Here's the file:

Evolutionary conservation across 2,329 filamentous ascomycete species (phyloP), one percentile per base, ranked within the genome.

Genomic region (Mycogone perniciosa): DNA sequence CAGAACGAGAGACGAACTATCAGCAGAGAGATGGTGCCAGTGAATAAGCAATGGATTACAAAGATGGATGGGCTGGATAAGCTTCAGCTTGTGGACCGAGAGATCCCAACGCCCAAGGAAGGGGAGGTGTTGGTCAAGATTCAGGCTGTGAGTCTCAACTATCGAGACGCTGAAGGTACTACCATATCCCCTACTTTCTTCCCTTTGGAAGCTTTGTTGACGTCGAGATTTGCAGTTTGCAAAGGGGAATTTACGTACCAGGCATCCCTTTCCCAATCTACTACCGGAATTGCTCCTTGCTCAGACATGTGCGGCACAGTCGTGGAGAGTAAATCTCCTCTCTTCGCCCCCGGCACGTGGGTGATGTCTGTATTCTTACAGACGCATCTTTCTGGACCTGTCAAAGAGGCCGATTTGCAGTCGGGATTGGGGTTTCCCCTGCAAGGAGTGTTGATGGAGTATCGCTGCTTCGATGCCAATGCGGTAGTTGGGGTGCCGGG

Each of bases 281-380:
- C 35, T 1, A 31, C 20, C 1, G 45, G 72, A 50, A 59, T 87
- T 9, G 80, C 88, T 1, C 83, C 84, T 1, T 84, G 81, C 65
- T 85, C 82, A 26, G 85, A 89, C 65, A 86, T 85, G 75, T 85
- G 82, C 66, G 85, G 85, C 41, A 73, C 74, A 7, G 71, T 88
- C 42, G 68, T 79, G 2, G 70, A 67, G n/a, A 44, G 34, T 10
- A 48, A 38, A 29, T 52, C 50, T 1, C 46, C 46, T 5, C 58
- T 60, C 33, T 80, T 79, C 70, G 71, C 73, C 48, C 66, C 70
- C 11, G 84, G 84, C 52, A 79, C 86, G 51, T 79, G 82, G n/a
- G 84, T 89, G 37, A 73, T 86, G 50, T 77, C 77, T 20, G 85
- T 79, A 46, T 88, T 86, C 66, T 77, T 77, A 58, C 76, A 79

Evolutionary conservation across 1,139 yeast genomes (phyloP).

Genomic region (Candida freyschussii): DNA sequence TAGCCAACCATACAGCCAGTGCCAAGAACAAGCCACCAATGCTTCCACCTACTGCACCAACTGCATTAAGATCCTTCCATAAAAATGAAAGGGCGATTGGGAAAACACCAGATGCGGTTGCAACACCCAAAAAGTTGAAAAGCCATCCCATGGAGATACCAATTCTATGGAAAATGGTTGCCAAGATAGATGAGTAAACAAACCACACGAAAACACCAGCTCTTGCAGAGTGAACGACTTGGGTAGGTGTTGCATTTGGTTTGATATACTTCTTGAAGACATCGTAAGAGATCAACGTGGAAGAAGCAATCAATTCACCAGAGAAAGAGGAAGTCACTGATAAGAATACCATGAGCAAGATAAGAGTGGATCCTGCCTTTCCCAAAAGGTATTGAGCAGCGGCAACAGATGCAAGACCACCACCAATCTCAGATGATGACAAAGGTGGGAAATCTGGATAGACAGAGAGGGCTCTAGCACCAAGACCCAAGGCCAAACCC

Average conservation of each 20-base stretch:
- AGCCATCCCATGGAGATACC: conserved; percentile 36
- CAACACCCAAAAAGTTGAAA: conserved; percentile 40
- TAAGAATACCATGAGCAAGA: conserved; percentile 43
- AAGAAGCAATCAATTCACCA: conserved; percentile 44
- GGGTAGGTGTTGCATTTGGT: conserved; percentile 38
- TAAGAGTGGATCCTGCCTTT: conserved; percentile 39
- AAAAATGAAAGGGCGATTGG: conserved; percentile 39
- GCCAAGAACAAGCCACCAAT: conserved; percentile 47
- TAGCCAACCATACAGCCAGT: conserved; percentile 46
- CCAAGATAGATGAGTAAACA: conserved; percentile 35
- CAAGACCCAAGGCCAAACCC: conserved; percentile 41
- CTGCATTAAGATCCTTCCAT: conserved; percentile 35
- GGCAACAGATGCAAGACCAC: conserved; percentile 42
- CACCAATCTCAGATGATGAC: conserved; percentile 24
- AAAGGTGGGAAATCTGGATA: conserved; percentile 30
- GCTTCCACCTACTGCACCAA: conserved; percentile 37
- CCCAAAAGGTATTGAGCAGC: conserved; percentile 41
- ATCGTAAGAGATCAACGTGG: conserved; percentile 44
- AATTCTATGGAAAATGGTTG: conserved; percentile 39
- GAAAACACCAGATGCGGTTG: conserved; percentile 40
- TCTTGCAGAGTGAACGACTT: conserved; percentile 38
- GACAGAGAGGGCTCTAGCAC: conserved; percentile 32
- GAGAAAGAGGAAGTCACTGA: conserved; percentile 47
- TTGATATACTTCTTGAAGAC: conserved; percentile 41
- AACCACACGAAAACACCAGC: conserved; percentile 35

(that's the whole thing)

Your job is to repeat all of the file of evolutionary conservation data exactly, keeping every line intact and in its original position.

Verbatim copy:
Evolutionary conservation across 2,329 filamentous ascomycete species (phyloP), one percentile per base, ranked within the genome.

Genomic region (Mycogone perniciosa): DNA sequence CAGAACGAGAGACGAACTATCAGCAGAGAGATGGTGCCAGTGAATAAGCAATGGATTACAAAGATGGATGGGCTGGATAAGCTTCAGCTTGTGGACCGAGAGATCCCAACGCCCAAGGAAGGGGAGGTGTTGGTCAAGATTCAGGCTGTGAGTCTCAACTATCGAGACGCTGAAGGTACTACCATATCCCCTACTTTCTTCCCTTTGGAAGCTTTGTTGACGTCGAGATTTGCAGTTTGCAAAGGGGAATTTACGTACCAGGCATCCCTTTCCCAATCTACTACCGGAATTGCTCCTTGCTCAGACATGTGCGGCACAGTCGTGGAGAGTAAATCTCCTCTCTTCGCCCCCGGCACGTGGGTGATGTCTGTATTCTTACAGACGCATCTTTCTGGACCTGTCAAAGAGGCCGATTTGCAGTCGGGATTGGGGTTTCCCCTGCAAGGAGTGTTGATGGAGTATCGCTGCTTCGATGCCAATGCGGTAGTTGGGGTGCCGGG

Each of bases 281-380:
- C 35, T 1, A 31, C 20, C 1, G 45, G 72, A 50, A 59, T 87
- T 9, G 80, C 88, T 1, C 83, C 84, T 1, T 84, G 81, C 65
- T 85, C 82, A 26, G 85, A 89, C 65, A 86, T 85, G 75, T 85
- G 82, C 66, G 85, G 85, C 41, A 73, C 74, A 7, G 71, T 88
- C 42, G 68, T 79, G 2, G 70, A 67, G n/a, A 44, G 34, T 10
- A 48, A 38, A 29, T 52, C 50, T 1, C 46, C 46, T 5, C 58
- T 60, C 33, T 80, T 79, C 70, G 71, C 73, C 48, C 66, C 70
- C 11, G 84, G 84, C 52, A 79, C 86, G 51, T 79, G 82, G n/a
- G 84, T 89, G 37, A 73, T 86, G 50, T 77, C 77, T 20, G 85
- T 79, A 46, T 88, T 86, C 66, T 77, T 77, A 58, C 76, A 79

Evolutionary conservation across 1,139 yeast genomes (phyloP).

Genomic region (Candida freyschussii): DNA sequence TAGCCAACCATACAGCCAGTGCCAAGAACAAGCCACCAATGCTTCCACCTACTGCACCAACTGCATTAAGATCCTTCCATAAAAATGAAAGGGCGATTGGGAAAACACCAGATGCGGTTGCAACACCCAAAAAGTTGAAAAGCCATCCCATGGAGATACCAATTCTATGGAAAATGGTTGCCAAGATAGATGAGTAAACAAACCACACGAAAACACCAGCTCTTGCAGAGTGAACGACTTGGGTAGGTGTTGCATTTGGTTTGATATACTTCTTGAAGACATCGTAAGAGATCAACGTGGAAGAAGCAATCAATTCACCAGAGAAAGAGGAAGTCACTGATAAGAATACCATGAGCAAGATAAGAGTGGATCCTGCCTTTCCCAAAAGGTATTGAGCAGCGGCAACAGATGCAAGACCACCACCAATCTCAGATGATGACAAAGGTGGGAAATCTGGATAGACAGAGAGGGCTCTAGCACCAAGACCCAAGGCCAAACCC

Average conservation of each 20-base stretch:
- AGCCATCCCATGGAGATACC: conserved; percentile 36
- CAACACCCAAAAAGTTGAAA: conserved; percentile 40
- TAAGAATACCATGAGCAAGA: conserved; percentile 43
- AAGAAGCAATCAATTCACCA: conserved; percentile 44
- GGGTAGGTGTTGCATTTGGT: conserved; percentile 38
- TAAGAGTGGATCCTGCCTTT: conserved; percentile 39
- AAAAATGAAAGGGCGATTGG: conserved; percentile 39
- GCCAAGAACAAGCCACCAAT: conserved; percentile 47
- TAGCCAACCATACAGCCAGT: conserved; percentile 46
- CCAAGATAGATGAGTAAACA: conserved; percentile 35
- CAAGACCCAAGGCCAAACCC: conserved; percentile 41
- CTGCATTAAGATCCTTCCAT: conserved; percentile 35
- GGCAACAGATGCAAGACCAC: conserved; percentile 42
- CACCAATCTCAGATGATGAC: conserved; percentile 24
- AAAGGTGGGAAATCTGGATA: conserved; percentile 30
- GCTTCCACCTACTGCACCAA: conserved; percentile 37
- CCCAAAAGGTATTGAGCAGC: conserved; percentile 41
- ATCGTAAGAGATCAACGTGG: conserved; percentile 44
- AATTCTATGGAAAATGGTTG: conserved; percentile 39
- GAAAACACCAGATGCGGTTG: conserved; percentile 40
- TCTTGCAGAGTGAACGACTT: conserved; percentile 38
- GACAGAGAGGGCTCTAGCAC: conserved; percentile 32
- GAGAAAGAGGAAGTCACTGA: conserved; percentile 47
- TTGATATACTTCTTGAAGAC: conserved; percentile 41
- AACCACACGAAAACACCAGC: conserved; percentile 35